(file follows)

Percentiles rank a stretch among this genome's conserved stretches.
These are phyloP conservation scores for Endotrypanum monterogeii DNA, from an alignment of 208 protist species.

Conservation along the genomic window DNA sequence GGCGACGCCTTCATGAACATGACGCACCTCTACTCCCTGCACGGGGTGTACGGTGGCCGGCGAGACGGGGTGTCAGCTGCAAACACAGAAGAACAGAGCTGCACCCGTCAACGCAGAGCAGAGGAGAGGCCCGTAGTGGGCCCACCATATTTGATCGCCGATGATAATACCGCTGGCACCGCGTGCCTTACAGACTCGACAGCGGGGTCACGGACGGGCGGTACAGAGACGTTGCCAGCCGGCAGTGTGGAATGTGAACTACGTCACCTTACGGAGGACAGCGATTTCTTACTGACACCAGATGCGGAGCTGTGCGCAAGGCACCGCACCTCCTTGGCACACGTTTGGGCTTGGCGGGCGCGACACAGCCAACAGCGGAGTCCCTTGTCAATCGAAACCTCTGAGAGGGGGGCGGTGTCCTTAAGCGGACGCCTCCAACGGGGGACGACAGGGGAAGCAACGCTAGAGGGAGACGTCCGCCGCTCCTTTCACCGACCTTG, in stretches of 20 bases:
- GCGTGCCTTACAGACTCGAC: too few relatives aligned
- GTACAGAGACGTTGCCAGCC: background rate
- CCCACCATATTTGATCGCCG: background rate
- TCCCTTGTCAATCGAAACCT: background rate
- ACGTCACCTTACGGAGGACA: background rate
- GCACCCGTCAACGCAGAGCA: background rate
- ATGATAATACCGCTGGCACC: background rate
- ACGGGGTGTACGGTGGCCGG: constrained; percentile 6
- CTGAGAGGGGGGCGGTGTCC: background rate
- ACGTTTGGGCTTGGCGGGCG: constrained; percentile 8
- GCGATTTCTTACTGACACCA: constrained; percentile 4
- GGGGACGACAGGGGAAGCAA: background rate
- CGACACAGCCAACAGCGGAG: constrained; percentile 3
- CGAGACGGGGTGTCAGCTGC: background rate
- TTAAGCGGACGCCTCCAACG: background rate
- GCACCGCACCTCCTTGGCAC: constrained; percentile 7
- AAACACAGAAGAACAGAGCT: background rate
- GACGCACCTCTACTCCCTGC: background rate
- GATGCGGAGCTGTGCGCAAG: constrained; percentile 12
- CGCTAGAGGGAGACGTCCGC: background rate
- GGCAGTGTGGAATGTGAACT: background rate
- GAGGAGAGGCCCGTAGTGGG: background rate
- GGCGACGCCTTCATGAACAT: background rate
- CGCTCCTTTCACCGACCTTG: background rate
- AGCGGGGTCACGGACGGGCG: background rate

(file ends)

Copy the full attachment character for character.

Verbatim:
Percentiles rank a stretch among this genome's conserved stretches.
These are phyloP conservation scores for Endotrypanum monterogeii DNA, from an alignment of 208 protist species.

Conservation along the genomic window DNA sequence GGCGACGCCTTCATGAACATGACGCACCTCTACTCCCTGCACGGGGTGTACGGTGGCCGGCGAGACGGGGTGTCAGCTGCAAACACAGAAGAACAGAGCTGCACCCGTCAACGCAGAGCAGAGGAGAGGCCCGTAGTGGGCCCACCATATTTGATCGCCGATGATAATACCGCTGGCACCGCGTGCCTTACAGACTCGACAGCGGGGTCACGGACGGGCGGTACAGAGACGTTGCCAGCCGGCAGTGTGGAATGTGAACTACGTCACCTTACGGAGGACAGCGATTTCTTACTGACACCAGATGCGGAGCTGTGCGCAAGGCACCGCACCTCCTTGGCACACGTTTGGGCTTGGCGGGCGCGACACAGCCAACAGCGGAGTCCCTTGTCAATCGAAACCTCTGAGAGGGGGGCGGTGTCCTTAAGCGGACGCCTCCAACGGGGGACGACAGGGGAAGCAACGCTAGAGGGAGACGTCCGCCGCTCCTTTCACCGACCTTG, in stretches of 20 bases:
- GCGTGCCTTACAGACTCGAC: too few relatives aligned
- GTACAGAGACGTTGCCAGCC: background rate
- CCCACCATATTTGATCGCCG: background rate
- TCCCTTGTCAATCGAAACCT: background rate
- ACGTCACCTTACGGAGGACA: background rate
- GCACCCGTCAACGCAGAGCA: background rate
- ATGATAATACCGCTGGCACC: background rate
- ACGGGGTGTACGGTGGCCGG: constrained; percentile 6
- CTGAGAGGGGGGCGGTGTCC: background rate
- ACGTTTGGGCTTGGCGGGCG: constrained; percentile 8
- GCGATTTCTTACTGACACCA: constrained; percentile 4
- GGGGACGACAGGGGAAGCAA: background rate
- CGACACAGCCAACAGCGGAG: constrained; percentile 3
- CGAGACGGGGTGTCAGCTGC: background rate
- TTAAGCGGACGCCTCCAACG: background rate
- GCACCGCACCTCCTTGGCAC: constrained; percentile 7
- AAACACAGAAGAACAGAGCT: background rate
- GACGCACCTCTACTCCCTGC: background rate
- GATGCGGAGCTGTGCGCAAG: constrained; percentile 12
- CGCTAGAGGGAGACGTCCGC: background rate
- GGCAGTGTGGAATGTGAACT: background rate
- GAGGAGAGGCCCGTAGTGGG: background rate
- GGCGACGCCTTCATGAACAT: background rate
- CGCTCCTTTCACCGACCTTG: background rate
- AGCGGGGTCACGGACGGGCG: background rate